Tuesday 6th February marks one year since a series of earthquakes struck southern Turkey and northwest Syria. An initial 7.8-magnitude quake hit southern Turkey and northern Syria on 6 February 2023, with more than 50,000 people killed in total and hundreds of thousands buildings damaged.
Thanks to the generosity of supporters to the DEC Turkey-Syria Earthquake Appeal, CARE has been able to help over 2 million people affected by the devastating earthquakes.
Your donations have enabled local responders to make a huge difference to so many people who lost their homes, livelihoods and loved ones and helped them start to recover. Thank you.
Rebuilding lives in Turkey
In Turkey, CARE has provided communities with water, hygiene and sanitation services, food, cash for food, and protection services, including psychological first aid. CARE also runs a rehabilitation project with funding from the Disasters Emergency Committee (DEC) for vulnerable households whose residences have been damaged because of the earthquakes.
Image: Bulent in front of a tent his garden, his home for many months. CARE/Tarek Satea
Bulent, 48 years old, used to work as a maths teacher. Today, he lives in a room of about 20 square metres with his sister and their parents, aged 71 and 73 years old. Their house collapsed in the terrifying earthquake.
“After the earthquakes, all four of us had to stay in a tent for about eight months. We did not even have a shower for eight months. It was very difficult and still is.”
The room they use now as a shelter used to be an open space, under the awning of the kitchen room. Using his savings and with some support from his neighbours, Bulent built three walls around the awning and turned it into a decent room. Their old kitchen is severely damaged and not stable enough. CARE rehabilitated the roof of the newly built room because it was leaking and helped reconstruct the bathroom.
The new bathroom provided by CARE made a big difference in our life. I feel more human now."
"Before, I did not feel comfortable going out of the house in the state I was. Now, I can face the world with dignity,” says Bulent.
CARE teams also provided Bulent and his family cash for winterization items, hygiene kits and protection services to ensure they will be referred to other services as needed.
“It seems like a luxury to be able to think about the future. People outside Hatay tend to forget, but I won't. I try to take one day at a time and stay strong," says Bulent.
It's crucial that people are aware of what we're going through because more support is needed.”
Concerns as winter sets in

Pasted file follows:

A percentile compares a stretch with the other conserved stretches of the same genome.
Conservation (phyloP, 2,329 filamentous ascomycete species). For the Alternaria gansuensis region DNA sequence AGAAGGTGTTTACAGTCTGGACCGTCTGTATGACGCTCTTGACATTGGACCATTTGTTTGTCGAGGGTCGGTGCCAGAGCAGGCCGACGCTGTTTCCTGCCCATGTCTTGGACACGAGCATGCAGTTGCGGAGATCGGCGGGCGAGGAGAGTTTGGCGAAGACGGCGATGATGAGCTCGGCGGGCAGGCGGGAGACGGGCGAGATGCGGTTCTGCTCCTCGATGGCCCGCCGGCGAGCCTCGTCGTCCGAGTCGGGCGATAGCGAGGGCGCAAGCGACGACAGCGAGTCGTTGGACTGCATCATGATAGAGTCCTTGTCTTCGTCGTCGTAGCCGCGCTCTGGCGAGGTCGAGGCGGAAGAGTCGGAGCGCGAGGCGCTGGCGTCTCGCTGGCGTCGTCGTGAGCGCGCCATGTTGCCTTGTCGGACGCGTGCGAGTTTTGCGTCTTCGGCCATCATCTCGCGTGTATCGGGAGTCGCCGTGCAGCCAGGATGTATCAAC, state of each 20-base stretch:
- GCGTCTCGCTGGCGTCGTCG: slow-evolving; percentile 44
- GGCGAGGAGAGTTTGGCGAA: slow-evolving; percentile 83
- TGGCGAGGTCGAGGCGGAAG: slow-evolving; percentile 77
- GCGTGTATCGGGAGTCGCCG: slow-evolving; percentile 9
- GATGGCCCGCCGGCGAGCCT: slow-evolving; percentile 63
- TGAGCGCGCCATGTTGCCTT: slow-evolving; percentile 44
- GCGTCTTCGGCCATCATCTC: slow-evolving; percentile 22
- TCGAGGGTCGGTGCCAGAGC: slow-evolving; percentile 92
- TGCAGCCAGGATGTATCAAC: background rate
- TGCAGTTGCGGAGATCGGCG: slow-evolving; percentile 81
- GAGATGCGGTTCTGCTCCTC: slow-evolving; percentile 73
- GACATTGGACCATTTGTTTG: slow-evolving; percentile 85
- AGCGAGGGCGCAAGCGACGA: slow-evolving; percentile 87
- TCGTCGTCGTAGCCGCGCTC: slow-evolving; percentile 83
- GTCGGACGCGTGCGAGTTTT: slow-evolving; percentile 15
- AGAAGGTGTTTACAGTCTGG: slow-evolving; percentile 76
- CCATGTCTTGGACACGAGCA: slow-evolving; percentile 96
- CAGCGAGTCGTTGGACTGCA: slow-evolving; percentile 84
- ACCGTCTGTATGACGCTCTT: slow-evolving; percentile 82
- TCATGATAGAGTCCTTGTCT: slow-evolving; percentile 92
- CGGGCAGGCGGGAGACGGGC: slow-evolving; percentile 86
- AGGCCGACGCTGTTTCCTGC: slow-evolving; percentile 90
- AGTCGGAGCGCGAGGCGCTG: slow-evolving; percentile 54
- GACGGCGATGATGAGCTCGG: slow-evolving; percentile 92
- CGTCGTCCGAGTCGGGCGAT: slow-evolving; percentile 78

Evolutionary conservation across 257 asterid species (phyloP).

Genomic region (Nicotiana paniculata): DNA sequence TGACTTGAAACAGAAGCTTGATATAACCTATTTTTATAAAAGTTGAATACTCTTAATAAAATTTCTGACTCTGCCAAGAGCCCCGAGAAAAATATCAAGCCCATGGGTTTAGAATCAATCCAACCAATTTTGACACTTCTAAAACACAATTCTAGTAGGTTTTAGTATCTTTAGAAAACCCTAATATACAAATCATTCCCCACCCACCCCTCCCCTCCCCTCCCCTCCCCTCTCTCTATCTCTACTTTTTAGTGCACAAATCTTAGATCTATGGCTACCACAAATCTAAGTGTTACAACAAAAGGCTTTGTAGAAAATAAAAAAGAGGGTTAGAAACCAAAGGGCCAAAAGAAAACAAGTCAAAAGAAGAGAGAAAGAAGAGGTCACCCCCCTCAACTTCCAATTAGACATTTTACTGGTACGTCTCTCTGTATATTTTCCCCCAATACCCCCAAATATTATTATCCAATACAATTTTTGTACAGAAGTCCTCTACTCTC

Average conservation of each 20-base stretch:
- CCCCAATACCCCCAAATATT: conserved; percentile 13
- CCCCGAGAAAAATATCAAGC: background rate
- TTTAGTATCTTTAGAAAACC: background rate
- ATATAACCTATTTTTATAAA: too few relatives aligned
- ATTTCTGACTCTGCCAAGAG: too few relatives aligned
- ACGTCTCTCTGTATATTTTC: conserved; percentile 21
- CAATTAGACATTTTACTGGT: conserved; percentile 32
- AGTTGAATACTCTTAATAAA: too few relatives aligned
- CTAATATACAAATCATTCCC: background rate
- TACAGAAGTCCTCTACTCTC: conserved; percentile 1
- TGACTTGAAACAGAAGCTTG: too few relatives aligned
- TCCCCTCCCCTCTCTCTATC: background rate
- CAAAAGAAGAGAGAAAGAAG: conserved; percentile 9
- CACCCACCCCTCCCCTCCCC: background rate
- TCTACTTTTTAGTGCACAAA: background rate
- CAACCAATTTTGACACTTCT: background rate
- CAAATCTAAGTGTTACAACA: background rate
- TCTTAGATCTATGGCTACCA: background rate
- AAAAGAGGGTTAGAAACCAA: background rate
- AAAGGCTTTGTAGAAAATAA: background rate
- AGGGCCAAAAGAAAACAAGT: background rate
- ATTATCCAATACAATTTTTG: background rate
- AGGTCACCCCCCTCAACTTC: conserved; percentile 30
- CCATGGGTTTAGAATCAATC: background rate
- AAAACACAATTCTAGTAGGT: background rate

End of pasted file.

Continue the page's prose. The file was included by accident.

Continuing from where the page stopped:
However, shortfalls in aid funding mean these resilient communities are being tested beyond their limits. Thousands of families continue to face recovery challenges amidst temperatures hovering close to or below 0°C, while the humanitarian response remains underfunded.
Huriye Gençtürk, Liaison Officer, CARE Türkiye, said: "One year after the devastating earthquakes in southeastern Turkiye, there are still hundreds of thousands of Turkish and Syrian communities living in precarious conditions, while the winter is only expected to get worse."
In Hatay, the hardest hit region in Turkey, there is a lack of water and inadequate sanitation facilities posing substantial health risks, especially for the vulnerable such as young children, the elderly and people with disabilities.
Northern Syria: A crisis upon a crisis
Across the border in northwest Syria, communities are experiencing cuts in aid funding and a renewed escalation of violence. This has further deepened the suffering of the over 4 million people living in dire conditions in winter. CARE has supported over 40,000 households in northwest Syria with food and cash vouchers.
In 2023, following the earthquakes, communities witnessed ongoing food shortages and a continued inflation in food prices, making four out of five Syrians in the northwest region food insecure. It was also the most significant escalation of hostilities in the last four years. Due to the shortage of funding, humanitarian actors, including CARE, are asked to prioritise one vulnerable life over another this winter.
Image: Yasser looks out over his home town. CARE/IYD
Yasser, a humanitarian worker from northwest Syria, lost his three children and pregnant wife in the earthquake. Today he is jobless, because of the scaling down of activities that many local NGOs are currently experiencing due to the significant decrease of funding for humanitarian programmes in Syria.
He says: "Governments and decision-makers should take measures for safety, security and living conditions that will allow all those displaced to return and live with dignity. Otherwise, Syrians will never be able to restore all of what is lost to the war and the earthquake.”
Losing hope is not an option
Image: Gönül's cat Pars holds a special place in her heart. CARE/Tarek Satea
Gönül, a single mother of two, lives near Antakya in Turkey. CARE supports Gönül and her family with cash vouchers. With the vouchers, Gönül can buy detergent and disinfectants, laundry washing powder, and other hygiene necessities, as well as food such as eggs, cheese, bread, and vegetables. She says:
The people of Samandağ have been through a lot. But I still believe we will recover."
"Losing hope is not an option. We hope that more aid will come. I simply want one day to wake up at 6 a.m. again and have my coffee on the balcony.”